Textile Union Takes Protest To Legislators

More than 100 Phnom Penh gar­ment factory workers resumed demonstrations at the National As­sembly Wednesday, claiming they had waited too long for the Min­istry of Com­merce to resolve a fight over un­paid wages.

“They’ve cheated us because they promised to resolve this problem for us. We haven’t received any solution or information from them since,” Sino Nature Garment (Cambodia) Co Ltd union leader Khut Sarun said as workers gathered in front of the Assembly.

The union claims workers in the factory have not been paid since last month and that the company used the unpaid wages as leverage to break the strike. The union also said workers have been threatened and assaulted by a “gang of thugs” as they took their protests to the government.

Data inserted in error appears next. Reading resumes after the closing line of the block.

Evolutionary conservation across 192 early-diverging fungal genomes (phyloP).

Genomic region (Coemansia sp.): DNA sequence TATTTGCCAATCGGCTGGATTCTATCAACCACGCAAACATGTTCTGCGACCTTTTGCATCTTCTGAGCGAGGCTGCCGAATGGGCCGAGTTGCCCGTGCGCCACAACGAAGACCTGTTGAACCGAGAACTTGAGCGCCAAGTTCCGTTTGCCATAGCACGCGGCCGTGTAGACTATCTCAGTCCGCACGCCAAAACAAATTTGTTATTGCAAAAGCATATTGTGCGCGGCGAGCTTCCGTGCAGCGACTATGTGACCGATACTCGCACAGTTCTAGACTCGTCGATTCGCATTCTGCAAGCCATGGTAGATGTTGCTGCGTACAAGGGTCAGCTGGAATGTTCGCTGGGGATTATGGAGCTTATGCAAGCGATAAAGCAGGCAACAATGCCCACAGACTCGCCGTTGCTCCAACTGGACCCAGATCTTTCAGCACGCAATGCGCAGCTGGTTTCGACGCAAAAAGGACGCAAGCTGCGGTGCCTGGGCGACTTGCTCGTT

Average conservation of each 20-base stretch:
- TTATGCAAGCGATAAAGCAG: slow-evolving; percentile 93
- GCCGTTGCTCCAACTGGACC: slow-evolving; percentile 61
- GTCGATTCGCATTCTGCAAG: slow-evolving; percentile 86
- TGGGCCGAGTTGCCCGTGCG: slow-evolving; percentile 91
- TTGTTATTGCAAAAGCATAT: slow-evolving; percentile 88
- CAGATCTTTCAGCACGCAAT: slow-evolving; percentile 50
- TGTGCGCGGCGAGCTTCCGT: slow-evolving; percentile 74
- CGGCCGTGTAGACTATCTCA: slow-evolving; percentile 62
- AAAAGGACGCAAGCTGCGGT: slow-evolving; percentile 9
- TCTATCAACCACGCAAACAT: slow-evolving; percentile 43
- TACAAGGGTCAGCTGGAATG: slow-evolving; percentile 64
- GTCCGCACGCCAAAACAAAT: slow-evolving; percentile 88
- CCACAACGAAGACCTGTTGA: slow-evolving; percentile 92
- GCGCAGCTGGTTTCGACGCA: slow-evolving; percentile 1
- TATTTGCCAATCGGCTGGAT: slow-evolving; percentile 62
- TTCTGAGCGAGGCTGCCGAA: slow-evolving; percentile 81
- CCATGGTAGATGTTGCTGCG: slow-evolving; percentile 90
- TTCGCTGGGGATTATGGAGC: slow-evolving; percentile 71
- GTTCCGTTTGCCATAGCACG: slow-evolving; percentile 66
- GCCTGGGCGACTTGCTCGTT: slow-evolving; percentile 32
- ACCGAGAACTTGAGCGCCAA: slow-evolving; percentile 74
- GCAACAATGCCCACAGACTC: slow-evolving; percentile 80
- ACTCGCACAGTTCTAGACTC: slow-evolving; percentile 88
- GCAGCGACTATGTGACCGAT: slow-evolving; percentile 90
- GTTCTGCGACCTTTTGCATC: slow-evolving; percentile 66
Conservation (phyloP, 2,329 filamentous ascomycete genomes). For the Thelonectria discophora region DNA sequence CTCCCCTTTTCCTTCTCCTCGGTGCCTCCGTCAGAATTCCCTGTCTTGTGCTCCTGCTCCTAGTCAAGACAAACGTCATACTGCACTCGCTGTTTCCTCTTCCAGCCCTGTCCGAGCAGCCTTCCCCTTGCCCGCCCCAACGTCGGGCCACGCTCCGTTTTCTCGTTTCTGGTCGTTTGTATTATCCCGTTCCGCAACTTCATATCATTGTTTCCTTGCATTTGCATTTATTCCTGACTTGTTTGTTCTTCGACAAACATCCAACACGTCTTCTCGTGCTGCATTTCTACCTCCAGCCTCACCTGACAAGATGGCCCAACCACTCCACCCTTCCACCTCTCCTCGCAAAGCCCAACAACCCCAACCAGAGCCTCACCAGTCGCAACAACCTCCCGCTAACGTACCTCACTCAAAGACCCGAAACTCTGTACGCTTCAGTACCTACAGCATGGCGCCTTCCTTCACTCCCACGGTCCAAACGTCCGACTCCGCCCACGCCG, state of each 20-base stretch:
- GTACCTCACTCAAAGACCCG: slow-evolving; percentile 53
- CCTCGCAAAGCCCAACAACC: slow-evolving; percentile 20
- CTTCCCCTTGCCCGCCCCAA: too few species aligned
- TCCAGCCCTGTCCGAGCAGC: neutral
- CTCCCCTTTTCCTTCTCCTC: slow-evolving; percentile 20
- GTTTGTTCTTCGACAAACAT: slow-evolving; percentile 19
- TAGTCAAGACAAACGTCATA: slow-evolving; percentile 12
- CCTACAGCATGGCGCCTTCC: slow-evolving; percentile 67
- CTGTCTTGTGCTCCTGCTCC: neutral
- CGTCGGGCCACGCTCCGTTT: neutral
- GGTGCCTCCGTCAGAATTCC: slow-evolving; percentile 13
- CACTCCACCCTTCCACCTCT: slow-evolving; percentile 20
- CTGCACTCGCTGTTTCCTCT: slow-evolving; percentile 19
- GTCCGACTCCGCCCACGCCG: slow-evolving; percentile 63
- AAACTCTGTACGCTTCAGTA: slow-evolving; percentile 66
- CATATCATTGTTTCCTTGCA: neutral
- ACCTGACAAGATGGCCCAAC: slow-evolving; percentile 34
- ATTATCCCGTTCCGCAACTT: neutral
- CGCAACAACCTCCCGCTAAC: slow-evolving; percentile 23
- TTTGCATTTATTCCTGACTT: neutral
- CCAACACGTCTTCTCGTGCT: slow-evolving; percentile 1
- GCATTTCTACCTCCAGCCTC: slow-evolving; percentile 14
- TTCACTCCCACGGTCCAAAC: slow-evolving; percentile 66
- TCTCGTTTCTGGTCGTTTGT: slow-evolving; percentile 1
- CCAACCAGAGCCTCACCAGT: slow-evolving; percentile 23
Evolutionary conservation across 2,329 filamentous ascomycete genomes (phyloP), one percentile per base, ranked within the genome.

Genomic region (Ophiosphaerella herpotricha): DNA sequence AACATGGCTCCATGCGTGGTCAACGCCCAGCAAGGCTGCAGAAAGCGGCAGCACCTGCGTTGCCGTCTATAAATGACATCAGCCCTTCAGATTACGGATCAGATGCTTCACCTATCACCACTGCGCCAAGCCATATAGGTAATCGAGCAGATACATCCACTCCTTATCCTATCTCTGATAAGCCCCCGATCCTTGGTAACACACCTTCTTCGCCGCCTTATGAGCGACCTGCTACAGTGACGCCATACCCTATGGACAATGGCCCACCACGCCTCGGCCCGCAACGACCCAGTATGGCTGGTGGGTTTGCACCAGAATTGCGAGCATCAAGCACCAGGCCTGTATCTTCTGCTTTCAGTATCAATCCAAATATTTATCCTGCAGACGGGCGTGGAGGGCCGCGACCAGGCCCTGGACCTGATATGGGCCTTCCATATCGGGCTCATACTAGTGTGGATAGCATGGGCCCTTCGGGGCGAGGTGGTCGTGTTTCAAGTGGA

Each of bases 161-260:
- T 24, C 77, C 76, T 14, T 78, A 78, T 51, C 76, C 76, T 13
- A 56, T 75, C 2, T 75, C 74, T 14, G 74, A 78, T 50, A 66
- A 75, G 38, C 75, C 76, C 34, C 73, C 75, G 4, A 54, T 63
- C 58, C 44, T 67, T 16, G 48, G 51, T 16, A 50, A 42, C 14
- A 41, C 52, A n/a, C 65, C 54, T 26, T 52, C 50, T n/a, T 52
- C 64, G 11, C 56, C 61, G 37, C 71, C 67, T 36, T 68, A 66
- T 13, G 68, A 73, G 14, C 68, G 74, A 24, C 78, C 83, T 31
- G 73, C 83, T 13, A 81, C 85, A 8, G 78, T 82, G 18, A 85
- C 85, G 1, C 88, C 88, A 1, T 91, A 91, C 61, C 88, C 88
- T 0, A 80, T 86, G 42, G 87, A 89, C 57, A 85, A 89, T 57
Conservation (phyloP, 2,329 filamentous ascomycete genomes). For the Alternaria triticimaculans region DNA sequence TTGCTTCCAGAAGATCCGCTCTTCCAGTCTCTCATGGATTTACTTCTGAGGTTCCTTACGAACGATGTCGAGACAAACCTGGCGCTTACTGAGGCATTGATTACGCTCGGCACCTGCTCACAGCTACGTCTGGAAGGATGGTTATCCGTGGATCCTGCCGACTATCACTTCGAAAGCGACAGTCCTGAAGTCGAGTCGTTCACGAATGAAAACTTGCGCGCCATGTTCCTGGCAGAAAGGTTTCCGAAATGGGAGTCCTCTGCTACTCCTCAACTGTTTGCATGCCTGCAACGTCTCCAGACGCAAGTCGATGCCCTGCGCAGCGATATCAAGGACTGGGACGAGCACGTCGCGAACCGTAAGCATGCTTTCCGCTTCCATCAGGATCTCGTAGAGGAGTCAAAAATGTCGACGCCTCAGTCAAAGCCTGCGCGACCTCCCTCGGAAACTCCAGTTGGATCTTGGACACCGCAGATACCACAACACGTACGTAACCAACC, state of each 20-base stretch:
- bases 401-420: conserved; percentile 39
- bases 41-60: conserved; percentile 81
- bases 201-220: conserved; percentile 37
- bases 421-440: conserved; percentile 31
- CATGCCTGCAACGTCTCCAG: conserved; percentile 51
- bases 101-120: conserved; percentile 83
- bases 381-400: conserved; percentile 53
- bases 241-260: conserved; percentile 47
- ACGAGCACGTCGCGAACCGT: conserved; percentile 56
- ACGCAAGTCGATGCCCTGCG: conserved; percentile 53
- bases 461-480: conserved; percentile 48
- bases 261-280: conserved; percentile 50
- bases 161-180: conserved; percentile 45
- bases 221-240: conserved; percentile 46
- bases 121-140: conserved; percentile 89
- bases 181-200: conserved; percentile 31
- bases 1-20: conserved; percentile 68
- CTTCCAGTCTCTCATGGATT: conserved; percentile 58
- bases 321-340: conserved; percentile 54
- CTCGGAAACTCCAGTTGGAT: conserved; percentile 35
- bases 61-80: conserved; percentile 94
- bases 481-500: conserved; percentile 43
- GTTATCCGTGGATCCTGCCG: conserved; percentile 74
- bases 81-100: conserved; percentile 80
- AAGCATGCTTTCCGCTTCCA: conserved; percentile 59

The demonstrations began Mon­day, when workers marched on the Ministry of Commerce, claiming they had been cheated out of their bonuses. The ministry, according to the workers, promised to intervene.

But some in the government have defended themselves, saying the workers have not shown enough patience and that their demonstration is another example of the kind of strikes that have damaged Cam­bodia’s labor sector.

“They don’t understand, these workers, because we have tried to help them by contacting the owners of the factory. We still haven’t been able to find them,” said ministry official Mak Pichrith.

His comments echoed those made in the past by other industry leaders who say that too many strikes dissuade buyers from using Cambodian factories.

Regardless, Mak Pichrith prom­ised to solve the crisis, even if it means shutting down the factory to get the owners’ attention.

“I will ask the ministry to stop exporting from the factory until we find the owners and resolve the problem,” he said.

 

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